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Energy outlook bright, but regulations will play a role

It’s anybody’s guess as to what 2011 holds for the energy industry in Colorado, but one constant remains: the state is rich in natural resources and can benefit from an upswing in demand for energy whether it’s produced by coal, natural gas, shale oil, uranium, wind or sunlight.

Coal produces most of the electricity generated in the U.S. Meanwhile, 80 percent of the recoverable uranium lies in Colorado and wind development has taken off as an industry in Eastern Colorado, said D.J. Law, an environmental engineer for the Environmental Protection Agency Region 8. Law addressed an audience at an energy briefing hosted by the Grand Junction Area Chamber of Commerce.

The Piceance Basin northeast of Grand Junction is rich in natural gas and also boasts one of the largest deposits of oil shale.

“As long as oil prices still go up, oil shale and tar sands will continue to be attractive,” Law said.

The viability of various energy sources depends in part on government oversight and the cost of regulation. Meanwhile, the debate continues over whether curtailing man-made emissions can have a significant effect on global temperatures and if the government should be concerned about controlling emissions of carbon dioxide, sulfur dioxide and other gases. “Is it political or based on science?” retiree Ken Robar asked of proposed restrictions on so-called greenhouse gas emissions.

While cap and trade legislation failed to pass through Congress, Colorado and other states have implemented stricter pollution standards in part out of fear the EPA could impose tougher mandates.

“Probably whatever method you use there will be some debate,” said Gordon Pierce, program manager for the technical services program of the air pollution control division of the Colorado Department of Public Health and Environment. Pierce joined Law at the chamber briefing.

Regulations for allowable levels of pollutants are listed for both size and density of the particulates. The EPA flags particulates that are 10 micrometers or smaller. The largest ones are about seven times smaller than the width of a human hair. According to the EPA, small particulates create the largest concern because they can penetrate deep into the lungs and cause health problems. Allowable densities of the particulates can range from 15 micrograms to150 micrograms per cubic meter of air.

The EPA is considering even stricter standards and plans to release information early in 2011. A public comment period will follow. The status of the proposed revisions and a place for public comment are available on the EPA website at www.epa.gov.

When considering regulatory changes, the EPA is directed to disregard the cost of compliance and focus only on health issues.

People attending the chamber briefing asked whether the EPA will measure pollutants over a period of time and during various weather conditions or only during short periods of time.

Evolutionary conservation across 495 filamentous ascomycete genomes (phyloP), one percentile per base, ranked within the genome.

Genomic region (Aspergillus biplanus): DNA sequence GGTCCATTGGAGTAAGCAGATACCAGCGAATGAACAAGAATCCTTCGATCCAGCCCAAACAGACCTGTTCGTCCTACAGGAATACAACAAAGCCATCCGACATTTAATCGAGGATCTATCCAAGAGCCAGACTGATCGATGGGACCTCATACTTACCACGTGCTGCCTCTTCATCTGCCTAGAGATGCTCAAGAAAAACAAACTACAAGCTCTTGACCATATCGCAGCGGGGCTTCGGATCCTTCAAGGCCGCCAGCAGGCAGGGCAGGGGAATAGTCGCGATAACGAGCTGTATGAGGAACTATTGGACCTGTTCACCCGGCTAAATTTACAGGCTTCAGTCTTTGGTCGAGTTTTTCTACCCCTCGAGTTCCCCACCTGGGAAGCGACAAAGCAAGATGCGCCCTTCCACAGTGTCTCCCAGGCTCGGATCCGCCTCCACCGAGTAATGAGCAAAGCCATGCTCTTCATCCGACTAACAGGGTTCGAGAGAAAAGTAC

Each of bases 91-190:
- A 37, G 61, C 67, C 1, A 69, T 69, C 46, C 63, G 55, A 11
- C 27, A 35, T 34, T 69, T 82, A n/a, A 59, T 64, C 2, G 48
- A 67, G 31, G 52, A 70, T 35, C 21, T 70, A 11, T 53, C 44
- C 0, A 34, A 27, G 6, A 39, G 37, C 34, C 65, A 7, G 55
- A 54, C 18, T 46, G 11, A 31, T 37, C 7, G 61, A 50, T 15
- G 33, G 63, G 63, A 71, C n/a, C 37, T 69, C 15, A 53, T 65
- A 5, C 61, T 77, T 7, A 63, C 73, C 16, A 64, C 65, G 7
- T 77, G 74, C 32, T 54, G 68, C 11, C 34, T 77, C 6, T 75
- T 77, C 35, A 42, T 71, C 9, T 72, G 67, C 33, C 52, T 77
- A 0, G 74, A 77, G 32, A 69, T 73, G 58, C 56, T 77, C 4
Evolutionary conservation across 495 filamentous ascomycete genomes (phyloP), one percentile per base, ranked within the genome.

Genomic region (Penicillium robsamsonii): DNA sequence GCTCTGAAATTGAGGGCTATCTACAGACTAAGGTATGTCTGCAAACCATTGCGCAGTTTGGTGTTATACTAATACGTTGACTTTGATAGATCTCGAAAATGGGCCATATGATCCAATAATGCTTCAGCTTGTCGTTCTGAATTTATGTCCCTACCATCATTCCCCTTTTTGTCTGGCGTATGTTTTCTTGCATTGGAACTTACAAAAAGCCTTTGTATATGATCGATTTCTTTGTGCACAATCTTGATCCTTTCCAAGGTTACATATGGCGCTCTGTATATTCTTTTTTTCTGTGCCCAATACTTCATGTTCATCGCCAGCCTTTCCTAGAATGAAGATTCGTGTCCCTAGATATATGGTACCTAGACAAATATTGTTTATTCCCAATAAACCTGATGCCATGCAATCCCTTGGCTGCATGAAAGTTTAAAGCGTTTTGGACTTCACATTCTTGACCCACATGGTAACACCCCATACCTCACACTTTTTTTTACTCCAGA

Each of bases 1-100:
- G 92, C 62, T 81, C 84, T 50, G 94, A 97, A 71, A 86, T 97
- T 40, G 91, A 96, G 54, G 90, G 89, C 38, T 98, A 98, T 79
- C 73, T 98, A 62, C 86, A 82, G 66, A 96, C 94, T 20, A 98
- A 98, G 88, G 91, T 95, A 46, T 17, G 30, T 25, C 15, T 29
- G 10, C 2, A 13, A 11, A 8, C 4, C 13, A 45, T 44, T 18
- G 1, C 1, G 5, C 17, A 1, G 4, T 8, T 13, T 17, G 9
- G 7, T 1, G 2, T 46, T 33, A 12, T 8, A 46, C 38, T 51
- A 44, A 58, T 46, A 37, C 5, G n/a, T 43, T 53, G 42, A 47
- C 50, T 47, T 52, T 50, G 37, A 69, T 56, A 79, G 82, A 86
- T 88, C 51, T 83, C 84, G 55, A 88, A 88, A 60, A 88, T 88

“If it’s an eight-hour measurement, can it depend on whether there’s an inversion or a windy, sunny day?” asked Carter Mathies of Clover Energy Services.

Law said the EPA computes a “rolling average” including portions of several days to create an eight-hour time frame. The eight-hour measurement changes over time because new hours replace hours previously included in the average. Air monitors are placed in various locations to detect differences in air quality. Such differences will require different solutions, he said. “The solutions in Denver won’t be the same as the solutions elsewhere,” he said.

Air pollution monitors are located in places as varied as densely populated Salt Lake City in Northeast Utah and sparsely populated Canyonlands National Park in Southeastern Utah. Detection of pollutants isn’t always tied to the place where the monitor sits. For example, pollution in the Canyonlands could originate in California because weather patterns typically move from west to east.

Such factors call for regional solutions to air pollution, Law and Pierce said.

A frustration for those involved in the process, from businesses to government regulators, is that the monitoring process doesn’t accurately identify the source of emissions. “Can it tell you which pollutants are natural and which are man-made?” asked Don Pettygrove, owner of DGP Consulting Engineers in Mesa County.

“No,” Pierce said. “Not without further analysis.”

One energy regulation oddity that particularly affects Colorado is the separation of regulations for oil and natural gas deposits located in different geographical areas. “There’s currently no national policy that says sources must be aggregated,” Law said. Each is considered on a case-by-case basis.

Such a scenario forces an energy company to apply for a permit for each geographical area and for each kind of energy source. The process adds to the cost of extracting gas or oil and thus affects consumer prices and company profitability.

Another source of confusion is that while the federal government issues standards, individual states issue the permits that allow companies to emit certain levels of greenhouse gases.

Such issues will be part of the debate as the EPA continues to refine regulations while business owners and the general public continue to provide their input.

About
Mike Moran has worked as a news and sports reporter, and news manager for the past 30 years, in markets that include Rochester, New York; Colorado Springs; Panama City, Florida and Monroe, Louisiana. He also teaches Speechmaking at Mesa State College and assists his wife, Toni Heiden, in managing her real estate company in downtown Grand Junction. Mike is active in Kiwanis Club of Grand Junction, the Mesa State MBA Alumni Committee, Habitat for Humanity, the United Way and the Botanical Gardens of Western Colorado.
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